Category Archives: Concise Critical Appraisal

Airway Driving Pressure and Lung Stress in ARDS Patients

Since the first description of acute respiratory distress syndrome (ARDS) in the 1960s, numerous studies have sought the optimal tidal volume, positive end-expiratory pressure, plateau pressure, and inspired fraction of oxygen to reduce ventilator-induced lung injury. Chiumello et al set out to evaluate if airway driving pressure could accurately predict lung stress in ARDS patients.

They found that airway driving pressure can detect lung overstress with an acceptable accuracy.

Read the full Concise Critical Appraisal by logging into the SCCM eCommunity. Concise Critical Appraisal is a regular feature aimed at highlighting the best and most relevant literature from a variety of academic journals and encouraging discussion around recent studies and research.

EIP Prolongation in ARDS Patients

End-inspiratory pause (EIP) prolongation decreases dead space-to-tidal volume ratio and partial pressure of carbon dioxide in arterial blood (PaCO2). We do not know the physiological benefits of this approach to improve respiratory system mechanics in acute respiratory distress syndrome (ARDS) patients when mild hypercapnia is of no concern. Aguirre-Bermeo et al, therefore, set out to address this unknown.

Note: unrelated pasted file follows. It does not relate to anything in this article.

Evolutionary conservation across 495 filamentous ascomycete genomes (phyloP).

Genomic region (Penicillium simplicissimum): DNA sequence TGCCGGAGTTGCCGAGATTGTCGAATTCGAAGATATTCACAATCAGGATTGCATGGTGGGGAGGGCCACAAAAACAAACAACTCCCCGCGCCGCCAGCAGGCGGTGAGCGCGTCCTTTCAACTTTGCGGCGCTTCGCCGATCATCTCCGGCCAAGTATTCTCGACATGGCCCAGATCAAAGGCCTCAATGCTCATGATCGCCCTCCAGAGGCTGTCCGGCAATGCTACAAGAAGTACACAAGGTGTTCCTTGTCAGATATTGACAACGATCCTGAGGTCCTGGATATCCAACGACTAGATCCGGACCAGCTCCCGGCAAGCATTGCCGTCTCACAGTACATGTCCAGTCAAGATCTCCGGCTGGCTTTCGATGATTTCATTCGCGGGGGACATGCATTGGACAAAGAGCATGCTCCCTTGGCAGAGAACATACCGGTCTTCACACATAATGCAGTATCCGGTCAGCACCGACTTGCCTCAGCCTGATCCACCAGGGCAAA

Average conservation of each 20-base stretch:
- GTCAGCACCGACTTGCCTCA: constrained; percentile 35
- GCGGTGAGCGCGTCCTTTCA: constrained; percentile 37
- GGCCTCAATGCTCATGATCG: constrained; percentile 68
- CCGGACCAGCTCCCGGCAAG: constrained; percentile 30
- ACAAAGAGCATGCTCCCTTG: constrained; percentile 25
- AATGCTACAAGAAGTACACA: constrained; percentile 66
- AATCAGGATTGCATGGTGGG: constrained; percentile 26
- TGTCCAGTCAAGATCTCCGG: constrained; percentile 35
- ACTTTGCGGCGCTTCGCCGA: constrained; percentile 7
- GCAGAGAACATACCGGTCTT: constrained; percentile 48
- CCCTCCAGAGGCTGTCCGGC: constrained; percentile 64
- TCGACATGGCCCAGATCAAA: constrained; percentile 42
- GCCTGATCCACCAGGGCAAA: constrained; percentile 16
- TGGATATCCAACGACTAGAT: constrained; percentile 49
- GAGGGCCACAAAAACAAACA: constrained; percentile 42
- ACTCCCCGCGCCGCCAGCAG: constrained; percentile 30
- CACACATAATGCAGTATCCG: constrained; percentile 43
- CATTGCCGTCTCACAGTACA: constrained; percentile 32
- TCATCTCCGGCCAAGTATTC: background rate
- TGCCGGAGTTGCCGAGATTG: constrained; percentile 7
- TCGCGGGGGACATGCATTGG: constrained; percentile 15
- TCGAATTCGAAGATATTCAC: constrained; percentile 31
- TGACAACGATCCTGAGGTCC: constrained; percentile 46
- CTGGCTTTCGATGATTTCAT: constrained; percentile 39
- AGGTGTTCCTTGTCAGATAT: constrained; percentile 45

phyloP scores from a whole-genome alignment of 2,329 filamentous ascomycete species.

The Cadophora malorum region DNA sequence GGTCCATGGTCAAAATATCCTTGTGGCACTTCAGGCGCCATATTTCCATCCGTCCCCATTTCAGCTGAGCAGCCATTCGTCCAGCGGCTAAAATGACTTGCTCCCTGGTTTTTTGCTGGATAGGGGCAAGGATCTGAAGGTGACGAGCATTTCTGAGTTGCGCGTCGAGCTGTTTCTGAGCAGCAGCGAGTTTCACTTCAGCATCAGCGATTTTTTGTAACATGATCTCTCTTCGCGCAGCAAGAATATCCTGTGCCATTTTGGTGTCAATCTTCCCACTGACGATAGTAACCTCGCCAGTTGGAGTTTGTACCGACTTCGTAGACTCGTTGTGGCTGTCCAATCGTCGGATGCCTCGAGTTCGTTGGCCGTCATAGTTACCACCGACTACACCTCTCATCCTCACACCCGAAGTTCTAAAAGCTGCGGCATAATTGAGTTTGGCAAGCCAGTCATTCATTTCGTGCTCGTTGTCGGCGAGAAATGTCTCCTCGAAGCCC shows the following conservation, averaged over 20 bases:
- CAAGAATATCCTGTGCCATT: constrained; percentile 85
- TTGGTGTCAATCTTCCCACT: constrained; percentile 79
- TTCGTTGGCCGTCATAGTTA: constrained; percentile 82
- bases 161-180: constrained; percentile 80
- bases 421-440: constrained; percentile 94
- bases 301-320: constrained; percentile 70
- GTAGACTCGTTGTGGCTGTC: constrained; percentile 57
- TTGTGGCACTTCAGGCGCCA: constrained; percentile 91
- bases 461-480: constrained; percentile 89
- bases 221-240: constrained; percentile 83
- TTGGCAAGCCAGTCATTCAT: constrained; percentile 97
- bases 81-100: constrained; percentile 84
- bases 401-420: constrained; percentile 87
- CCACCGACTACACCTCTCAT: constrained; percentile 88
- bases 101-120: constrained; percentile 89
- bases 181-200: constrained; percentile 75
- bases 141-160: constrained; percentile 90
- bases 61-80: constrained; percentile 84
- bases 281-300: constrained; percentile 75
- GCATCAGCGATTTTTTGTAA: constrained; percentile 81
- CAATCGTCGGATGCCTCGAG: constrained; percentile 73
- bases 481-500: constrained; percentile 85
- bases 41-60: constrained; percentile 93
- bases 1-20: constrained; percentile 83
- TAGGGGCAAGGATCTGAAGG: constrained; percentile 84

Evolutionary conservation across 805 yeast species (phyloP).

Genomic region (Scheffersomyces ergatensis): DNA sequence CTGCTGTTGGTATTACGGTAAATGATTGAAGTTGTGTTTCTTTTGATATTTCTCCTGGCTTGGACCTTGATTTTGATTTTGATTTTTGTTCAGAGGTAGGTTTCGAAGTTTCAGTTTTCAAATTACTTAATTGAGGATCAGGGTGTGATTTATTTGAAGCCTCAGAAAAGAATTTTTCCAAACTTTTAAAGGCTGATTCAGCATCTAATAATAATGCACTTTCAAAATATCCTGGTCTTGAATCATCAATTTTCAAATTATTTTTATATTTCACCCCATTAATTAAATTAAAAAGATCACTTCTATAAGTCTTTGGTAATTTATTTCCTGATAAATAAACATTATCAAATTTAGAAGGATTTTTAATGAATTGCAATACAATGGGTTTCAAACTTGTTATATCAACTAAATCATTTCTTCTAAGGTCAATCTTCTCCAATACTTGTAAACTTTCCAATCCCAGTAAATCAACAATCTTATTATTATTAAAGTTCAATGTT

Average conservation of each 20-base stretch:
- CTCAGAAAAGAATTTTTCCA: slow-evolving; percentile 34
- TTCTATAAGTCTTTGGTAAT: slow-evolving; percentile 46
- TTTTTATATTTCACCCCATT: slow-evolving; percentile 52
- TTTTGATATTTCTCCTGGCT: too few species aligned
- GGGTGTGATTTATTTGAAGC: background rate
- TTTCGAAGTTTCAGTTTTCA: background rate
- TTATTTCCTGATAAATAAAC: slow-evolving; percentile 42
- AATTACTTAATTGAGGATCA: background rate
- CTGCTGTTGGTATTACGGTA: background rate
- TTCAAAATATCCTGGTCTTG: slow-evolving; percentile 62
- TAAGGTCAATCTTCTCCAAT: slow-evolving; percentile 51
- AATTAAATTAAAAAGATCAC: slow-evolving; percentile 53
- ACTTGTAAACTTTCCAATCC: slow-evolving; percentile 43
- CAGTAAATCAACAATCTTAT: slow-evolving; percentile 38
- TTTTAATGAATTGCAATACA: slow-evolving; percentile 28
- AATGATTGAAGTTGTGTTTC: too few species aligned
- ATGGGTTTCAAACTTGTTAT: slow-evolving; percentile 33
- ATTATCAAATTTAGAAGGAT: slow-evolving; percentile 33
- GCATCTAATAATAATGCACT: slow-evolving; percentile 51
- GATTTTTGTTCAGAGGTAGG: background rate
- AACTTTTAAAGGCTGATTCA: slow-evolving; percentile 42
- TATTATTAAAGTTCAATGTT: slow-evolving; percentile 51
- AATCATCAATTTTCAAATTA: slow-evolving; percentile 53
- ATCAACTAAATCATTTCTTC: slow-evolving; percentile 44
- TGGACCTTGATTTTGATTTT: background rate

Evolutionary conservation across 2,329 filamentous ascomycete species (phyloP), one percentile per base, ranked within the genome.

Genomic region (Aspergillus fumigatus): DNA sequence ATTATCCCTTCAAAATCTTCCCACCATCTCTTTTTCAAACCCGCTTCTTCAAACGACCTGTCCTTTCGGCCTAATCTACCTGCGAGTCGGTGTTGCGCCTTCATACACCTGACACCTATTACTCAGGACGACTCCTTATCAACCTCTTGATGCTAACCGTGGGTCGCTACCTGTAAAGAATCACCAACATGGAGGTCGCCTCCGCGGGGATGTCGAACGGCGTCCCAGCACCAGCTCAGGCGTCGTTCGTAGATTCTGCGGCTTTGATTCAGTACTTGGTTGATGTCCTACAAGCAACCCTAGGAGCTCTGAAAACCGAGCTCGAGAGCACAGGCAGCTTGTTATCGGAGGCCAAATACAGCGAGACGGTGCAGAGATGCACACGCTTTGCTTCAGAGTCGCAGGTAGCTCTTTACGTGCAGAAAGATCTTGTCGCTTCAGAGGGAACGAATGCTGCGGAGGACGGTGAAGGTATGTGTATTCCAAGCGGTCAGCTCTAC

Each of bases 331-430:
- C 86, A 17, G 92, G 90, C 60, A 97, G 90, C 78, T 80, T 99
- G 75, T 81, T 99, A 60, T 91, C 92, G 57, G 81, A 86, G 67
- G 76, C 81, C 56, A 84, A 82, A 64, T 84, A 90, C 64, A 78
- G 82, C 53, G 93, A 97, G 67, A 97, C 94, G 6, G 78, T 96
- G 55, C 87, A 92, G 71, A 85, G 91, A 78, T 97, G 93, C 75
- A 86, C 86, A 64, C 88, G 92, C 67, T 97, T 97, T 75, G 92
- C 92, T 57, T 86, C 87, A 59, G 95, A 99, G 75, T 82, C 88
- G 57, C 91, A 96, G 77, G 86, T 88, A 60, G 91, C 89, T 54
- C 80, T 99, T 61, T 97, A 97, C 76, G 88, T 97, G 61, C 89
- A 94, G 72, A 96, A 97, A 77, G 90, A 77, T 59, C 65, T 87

They found that prolonging EIP allowed a significant decrease in tidal volume without changes in PaCO2 in passively ventilated ARDS patients. This produced a significant decrease in plateau pressure and driving pressure and significantly increased respiratory system compliance, which suggests less overdistension and less dynamic strain.

Read the full Concise Critical Appraisal by logging into the SCCM eCommunity. Concise Critical Appraisal is a regular feature aimed at highlighting the best and most relevant literature from a variety of academic journals and encouraging discussion around recent studies and research.

Examining Pantoprazole or Placebo for Stress Ulcer Prophylaxis

Pantoprazole is frequently administered to critically ill patients for prophylaxis against gastrointestinal bleeding. However, comparison to placebo has been inadequately evaluated, and pantoprazole has the potential to cause harm. Therefore, Selvanderan and colleagues set out to evaluate benefit or harm associated with pantoprazole administration.

They found no evidence of benefit or harm with the prophylactic administration of pantoprazole to mechanically ventilated critically ill patients anticipated to receive enteral nutrition.